None of the participants had serious memory problems at the start of the study. But by the time they died, an average of seven years later, when most were in their early 90s, 39 percent had received a diagnosis of Alzheimer’s or other forms of dementia. Examination of the participants’ brains after death found that 66 percent met the diagnosis of Alzheimer’s disease, with their brains containing large amounts of the telltale plaques and tangles (even though the correlation is far from perfect, as it is not rare to find people that have plaques and tangles in their brains while alive but do not show memory loss or other symptoms of Alzheimer’s disease).
The researchers found that those people who scored highest for adhering to the Mediterranean or MIND diets had average plaque and tangle amounts in their brains similar to being 12 to 18 years younger than people who did not follow these patterns of eating. When looking at single diet components, researchers found that green leafy vegetables were particularly beneficial for the brain. People who ate seven or more servings of leafy greens per week had plaque amounts in their brains corresponding to being about four years younger than people who ate one or fewer servings per week. The findings were published in Neurology, the medical journal of the American Academy of Neurology.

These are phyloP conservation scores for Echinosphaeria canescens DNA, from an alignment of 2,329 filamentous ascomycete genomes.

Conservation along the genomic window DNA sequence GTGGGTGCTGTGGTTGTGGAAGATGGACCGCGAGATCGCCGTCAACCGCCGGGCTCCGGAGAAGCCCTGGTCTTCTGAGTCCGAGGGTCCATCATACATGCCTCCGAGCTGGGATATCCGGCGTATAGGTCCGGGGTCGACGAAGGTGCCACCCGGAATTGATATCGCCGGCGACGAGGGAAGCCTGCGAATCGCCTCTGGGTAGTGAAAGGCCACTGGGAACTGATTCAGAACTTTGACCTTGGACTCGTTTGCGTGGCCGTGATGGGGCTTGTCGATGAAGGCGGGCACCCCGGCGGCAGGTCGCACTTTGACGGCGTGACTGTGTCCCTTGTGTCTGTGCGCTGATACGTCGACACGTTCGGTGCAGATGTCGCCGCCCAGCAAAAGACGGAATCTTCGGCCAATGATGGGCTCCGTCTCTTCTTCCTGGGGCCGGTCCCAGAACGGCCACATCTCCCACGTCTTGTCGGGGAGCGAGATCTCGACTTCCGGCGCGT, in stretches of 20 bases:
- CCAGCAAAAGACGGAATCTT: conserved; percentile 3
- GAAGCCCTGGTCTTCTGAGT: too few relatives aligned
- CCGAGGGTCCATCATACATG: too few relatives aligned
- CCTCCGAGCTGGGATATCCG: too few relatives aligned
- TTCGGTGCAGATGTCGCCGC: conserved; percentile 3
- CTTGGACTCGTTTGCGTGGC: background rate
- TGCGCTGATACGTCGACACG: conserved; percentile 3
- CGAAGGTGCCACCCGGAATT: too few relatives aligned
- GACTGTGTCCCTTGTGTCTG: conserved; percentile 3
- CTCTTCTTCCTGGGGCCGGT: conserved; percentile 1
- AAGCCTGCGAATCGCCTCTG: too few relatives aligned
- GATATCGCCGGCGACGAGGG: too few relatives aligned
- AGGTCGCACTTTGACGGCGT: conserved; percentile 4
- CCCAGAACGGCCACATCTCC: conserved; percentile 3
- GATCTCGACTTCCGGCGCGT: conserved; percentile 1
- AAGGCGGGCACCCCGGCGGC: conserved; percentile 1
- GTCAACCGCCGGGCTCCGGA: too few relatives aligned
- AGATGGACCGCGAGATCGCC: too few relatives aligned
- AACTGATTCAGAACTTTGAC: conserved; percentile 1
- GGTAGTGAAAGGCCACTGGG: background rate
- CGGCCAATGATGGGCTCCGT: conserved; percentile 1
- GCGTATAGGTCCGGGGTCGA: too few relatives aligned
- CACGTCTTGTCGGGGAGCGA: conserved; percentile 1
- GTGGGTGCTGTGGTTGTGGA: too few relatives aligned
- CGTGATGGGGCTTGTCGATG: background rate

“Improvement in people’s diets in just one area, such as eating more than six servings of green leafy vegetables per week or not eating fried foods, was associated with fewer amyloid plaques in the brain, similar to being about four years younger,” said study author Puja Agarwal, an assistant professor of internal medicine at Rush. “Our finding is intriguing enough for people to consider adding more of these vegetables to their diet.”
The findings suggest that even simple dietary modifications, such as adding more greens, berries, whole grains, olive oil and fish, may actually delay your onset of Alzheimer’s disease or reduce your risk of dementia when you’re growing old. “While our research doesn’t prove that a healthy diet resulted in fewer brain deposits of amyloid plaques, we know there is a relationship,” Dr. Agarwal said. “Following the MIND and Mediterranean diets may be one way that people can improve their brain health and protect cognition as they age.”